Cheyenne’s Scenario

by | Sep 27, 2021 | Assignment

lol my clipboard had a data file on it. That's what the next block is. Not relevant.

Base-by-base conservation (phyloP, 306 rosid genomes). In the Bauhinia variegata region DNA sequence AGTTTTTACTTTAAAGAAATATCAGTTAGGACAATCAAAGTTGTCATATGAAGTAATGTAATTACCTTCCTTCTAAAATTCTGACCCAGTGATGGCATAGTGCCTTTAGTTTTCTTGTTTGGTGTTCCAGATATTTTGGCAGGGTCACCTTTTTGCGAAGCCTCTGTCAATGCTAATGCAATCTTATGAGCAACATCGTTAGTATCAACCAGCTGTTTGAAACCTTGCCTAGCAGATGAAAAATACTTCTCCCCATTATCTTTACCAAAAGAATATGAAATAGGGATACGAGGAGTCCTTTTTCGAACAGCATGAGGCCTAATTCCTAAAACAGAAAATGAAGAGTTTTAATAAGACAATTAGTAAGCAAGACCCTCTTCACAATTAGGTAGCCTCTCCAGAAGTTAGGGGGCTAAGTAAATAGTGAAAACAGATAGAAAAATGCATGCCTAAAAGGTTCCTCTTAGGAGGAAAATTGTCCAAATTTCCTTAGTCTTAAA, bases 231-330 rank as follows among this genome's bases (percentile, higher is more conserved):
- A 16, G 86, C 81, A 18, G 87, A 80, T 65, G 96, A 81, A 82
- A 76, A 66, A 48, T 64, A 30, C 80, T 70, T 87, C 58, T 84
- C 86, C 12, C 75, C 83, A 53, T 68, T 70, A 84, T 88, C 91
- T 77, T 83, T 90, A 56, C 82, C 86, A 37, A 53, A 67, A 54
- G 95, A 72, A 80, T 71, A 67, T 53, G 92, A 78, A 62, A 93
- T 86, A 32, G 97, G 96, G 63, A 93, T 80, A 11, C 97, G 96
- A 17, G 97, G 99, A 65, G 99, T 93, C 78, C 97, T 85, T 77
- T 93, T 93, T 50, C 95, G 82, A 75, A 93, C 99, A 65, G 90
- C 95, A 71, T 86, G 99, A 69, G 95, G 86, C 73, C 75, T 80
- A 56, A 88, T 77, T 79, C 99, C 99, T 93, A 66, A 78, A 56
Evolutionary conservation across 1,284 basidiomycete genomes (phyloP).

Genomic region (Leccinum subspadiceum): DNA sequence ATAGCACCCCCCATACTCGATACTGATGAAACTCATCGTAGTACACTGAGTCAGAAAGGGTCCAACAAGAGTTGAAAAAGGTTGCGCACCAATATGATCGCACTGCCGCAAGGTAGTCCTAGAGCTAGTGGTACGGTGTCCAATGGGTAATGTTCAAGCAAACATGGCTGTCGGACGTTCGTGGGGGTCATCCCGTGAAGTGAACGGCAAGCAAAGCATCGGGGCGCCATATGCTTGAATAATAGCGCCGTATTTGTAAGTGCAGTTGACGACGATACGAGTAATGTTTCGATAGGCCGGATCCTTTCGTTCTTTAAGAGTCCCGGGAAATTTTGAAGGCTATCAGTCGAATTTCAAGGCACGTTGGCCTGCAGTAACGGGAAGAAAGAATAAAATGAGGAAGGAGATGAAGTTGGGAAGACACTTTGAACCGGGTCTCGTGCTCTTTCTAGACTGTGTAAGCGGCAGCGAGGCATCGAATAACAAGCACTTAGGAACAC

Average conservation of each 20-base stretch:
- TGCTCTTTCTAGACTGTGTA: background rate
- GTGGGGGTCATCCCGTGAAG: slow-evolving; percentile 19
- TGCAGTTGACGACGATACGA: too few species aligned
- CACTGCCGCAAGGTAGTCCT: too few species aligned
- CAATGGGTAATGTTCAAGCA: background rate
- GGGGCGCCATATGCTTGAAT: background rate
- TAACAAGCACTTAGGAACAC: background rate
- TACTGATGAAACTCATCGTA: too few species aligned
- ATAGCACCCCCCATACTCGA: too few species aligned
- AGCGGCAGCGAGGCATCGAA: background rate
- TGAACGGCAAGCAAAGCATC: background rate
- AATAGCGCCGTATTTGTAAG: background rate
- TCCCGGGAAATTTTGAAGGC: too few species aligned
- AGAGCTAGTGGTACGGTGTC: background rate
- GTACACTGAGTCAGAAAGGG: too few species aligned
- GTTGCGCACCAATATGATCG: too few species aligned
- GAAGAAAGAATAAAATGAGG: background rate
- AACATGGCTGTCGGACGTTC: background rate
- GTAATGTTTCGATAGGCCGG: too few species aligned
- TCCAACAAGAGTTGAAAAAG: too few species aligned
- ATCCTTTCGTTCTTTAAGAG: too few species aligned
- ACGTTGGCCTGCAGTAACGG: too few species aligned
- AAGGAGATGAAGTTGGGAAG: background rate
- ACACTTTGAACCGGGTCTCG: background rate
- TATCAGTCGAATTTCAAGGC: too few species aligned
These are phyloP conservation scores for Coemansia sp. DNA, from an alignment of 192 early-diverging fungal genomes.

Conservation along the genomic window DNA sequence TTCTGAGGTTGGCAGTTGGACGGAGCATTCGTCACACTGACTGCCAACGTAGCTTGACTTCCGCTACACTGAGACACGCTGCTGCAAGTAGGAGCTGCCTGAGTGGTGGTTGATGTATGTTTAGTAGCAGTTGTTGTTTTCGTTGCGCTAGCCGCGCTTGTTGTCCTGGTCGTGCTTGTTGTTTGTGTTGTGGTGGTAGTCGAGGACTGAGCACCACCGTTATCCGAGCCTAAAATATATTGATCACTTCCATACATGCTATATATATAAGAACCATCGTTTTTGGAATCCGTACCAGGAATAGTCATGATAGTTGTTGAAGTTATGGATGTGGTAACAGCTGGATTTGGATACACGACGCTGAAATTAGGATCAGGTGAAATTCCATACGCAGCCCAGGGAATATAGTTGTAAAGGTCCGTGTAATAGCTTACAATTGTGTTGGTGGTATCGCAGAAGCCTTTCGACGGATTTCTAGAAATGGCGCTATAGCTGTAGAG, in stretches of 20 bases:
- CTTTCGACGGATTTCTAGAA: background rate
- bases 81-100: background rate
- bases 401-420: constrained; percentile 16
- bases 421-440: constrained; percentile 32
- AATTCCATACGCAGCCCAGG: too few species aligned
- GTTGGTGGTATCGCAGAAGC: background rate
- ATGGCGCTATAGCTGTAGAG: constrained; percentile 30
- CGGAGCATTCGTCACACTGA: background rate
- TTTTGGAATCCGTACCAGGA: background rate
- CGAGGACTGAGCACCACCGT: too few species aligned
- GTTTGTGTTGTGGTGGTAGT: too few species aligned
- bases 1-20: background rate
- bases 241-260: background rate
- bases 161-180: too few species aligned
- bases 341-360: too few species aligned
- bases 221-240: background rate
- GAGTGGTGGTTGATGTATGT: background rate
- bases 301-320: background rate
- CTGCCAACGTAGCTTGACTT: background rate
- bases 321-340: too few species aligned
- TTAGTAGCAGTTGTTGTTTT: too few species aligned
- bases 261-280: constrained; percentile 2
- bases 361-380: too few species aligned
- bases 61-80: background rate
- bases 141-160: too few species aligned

ASSIGNMENT 1In Assignment 1, you will complete some of the Addiction Severity Index-Lite Assignment Template using the Cheyenne’s Scenario which is a simulated audio interview with a client. For Assignment 2, you will write a 2–3 page analysis that includes a DSM-5 diagnosis and appropriate ASAM placement recommendation.Assignment 1: The Addiction Severity Index-Lite Assignment TemplateIn this assignment, assume that you are an addiction professional who is working with a client. This is your first meeting and you are assessing her for a possible substance use diagnosis and placement recommendation for treatment. You will use many of the tools that professionals use during these assessment sessions. By the time that you have completed the assignment, you will have used the Addiction Severity Index-Lite (template), DSM-5 (university library), and ASAM placement criteria (p. 101 of your text).Find the DSM-5 in university library.Listen to Cheyenne’s Scenario (click here for transcripts) and take notes to assist you in filling out the Addiction Severity Index-Lite Assignment Template.For Assignment 1, you will listen carefully to the audio recording of a client discussing her concerns. It is recommended that you listen a few times. Typically, interview style assessments do not follow a “ask question, give answer” type of format. Many times, a counselor will collect data from the client as he/she talks about his/her life. Write a few notes in the analysis areas of the Assignment Template to remind you of what you think about the content.Complete the Addiction Severity Index-Lite Assignment Template based on Cheyenne’s Scenario.Be sure to use your notes from listening to Cheyenne’s Scenario. If you feel that some of the information is missing, you may complete those sections by creating the information yourself. However, be certain that it is not first provided in the audio interview.Follow the directions in the red type throughout. These are added to help you understand better what information is needed in that section. If you have questions as you fill this out, check for the red comments. If you still have questions, email your professor.You will notice that some parts of ASI-Lite Assignment Template are completed for you. Please do not change this information but do use it when completing your analysis in Assignment 2. I have attached the template and transcript. This is the video site 2Assignment 2: DSM-5 Diagnosis and Written AnalysisThis portion of the Assignment should be 2–3 pages and must contain the following:DSM-5 diagnosis (e.g., Amphetamine Use Disorder, moderate)ASAM placement decision (p. 101 of text): identify factors that support placement. I have attached page 101decision and how these factors contribute to her risk the disorder getting worsebrief explanation of her genetic predisposition to addictionbrief discussion of an addiction model that could be used in her treatment (e.g., strength based or whole person approach)Include the following in your analysis:Identify the key factors used to make the ASAM placement recommendation.Explain how those factors contribute to the client’s risk for developing a severe use disorder.Assess the client’s potential genetic predisposition towards addiction (Why are children of parents who abused alcohol have a potential higher risk for developing an addiction?).Choose either the Strength-Based approach or the Whole Person approach and briefly explain the approach.Discuss why this would be a good treatment model to use with this client.Format your paper using the following:APA formatting and citation guidelines styleTimes New Roman 12-point fontDouble spacing and Standard EnglishPAGE 101 Assessment Dimensions Related to Level of Care Assessment often occurs in relationship to a client’s treatment stage and level of care placement. The ASAM criteria are the most widely used and thorough set of guidelines for assessment, service planning, placement, continued stay, and discharge planning of patients with addictive disorders (Mee-Lee, 2013). Mee-Lee (2013) developed and detailed six dimensions to assess and create a holistic and bio-psycho-social assessment for assessing substance abuse clients. Each of the six dimensions is outlined in the following with corresponding questions to include in the assessment. Dimension 1: Acute Intoxication and Withdrawal Potential (For example, detox and withdrawal management.) What are the current amounts and types of alcohol and/ or drugs currently being taken? If any alcohol or any benzodiazepine (sedative) is reported, a thorough question about amounts and types is especially needed to assess for a medical detox referral. Many clients will need education surrounding the lethality potential from alcohol and sedative withdrawal when attempting to quit or cut down. Reminding the client that the info is needed to check for lethality and not judgment can help gain more accurate numbers. Many people with addiction are riddled with shame and fear of judgment, often prompting the underreporting of substance abuse issues. People of any age can die from withdrawal from alcohol/sedatives if not monitored or stabilized by a medical provider. Dimension 2: Biomedical Conditions and Complications (Physical health conditions and their impact on addiction.) What are any other medical and/or physical problems? High blood pressure? Broken leg? Asthma? Diabetes? Is the client taking any medications for any other ailments? If so, are these ailments recurring or temporary? If recurring, are they well controlled? Or in need of care? There may be a need for referrals to treat physical issues that are not stable or not being adequately treated at this time. Dimension 3: Emotional, Behavioral, and Cognitive Conditions and Complications (Co-occurring mental health disorders, cognitive/brain disorders or impairments.) Does the client have any current mental health diagnoses? If any, how long has the client had the diagnosis? How long does the client believe he or she has struggled? How long has client been on medication? If so, is the client compliant with medication? Was this mental health diagnosis made while the client was still drinking and/or using drugs regularly (or any mind-altering substance)? Many mental health disorders are mimicked when under the chemical influence of alcohol and drugs. Therefore, when sober, the same diagnosis may or may not be made. Even when comorbid depression or diagnoses remain, the level of severity is lessened exponentially when alcohol and drugs are no longer interfering with efficacy. This knowledge would be helpful and accurate for all clients taking a psychotropic medication for depression, anxiety, addiction, and/or other mental health needs. Dimension 4: Readiness For Change (Also Readiness for Treatment) Does the client believe he or she has an addiction problem? Does the client believe he or she needs help from outside sources? Keep in mind there is a difference between being “ready for change” and being “excited for change.” Is the client experiencing repeat consequences? What does the client see as barriers to living contentedly and/or making needed changes? Dimension 5: Relapse Prevention and Continued use or Problem Potential (Contextual issues—internal and external cues, expectancy, triggers, treatment response.) How many times has the client attempted to get sober before? How many times has the client attended addiction treatment? What level of care has the client tried previously? Did the client complete treatments successfully? If so, how long was the sobriety posttreatment in the past? Does the client attend AA/NA? Questions about relationships, environment, transportation, and living environment are all areas to assess in Dimension 5. Dimension 6: Recovery Environment (Family, peers, work and vocation, legal, housing, financial, culture, transportation, child care.) Where is the client living? Who also lives in the home? Do others living in the home also use alcohol and/or drugs? Are there alcohol and drugs readily available in the home? Are those living with the client supportive of the addiction recovery? Are they willing to participate in family sessions or family programming offered by the treatment center? What is their neighborhood like? Is it likely to support or hinder recovery? These questions will allow you to address these potential challenges when aftercare treatment planning. These answers may also indicate if outpatient treatment is a safe option or a setup for high relapse potential.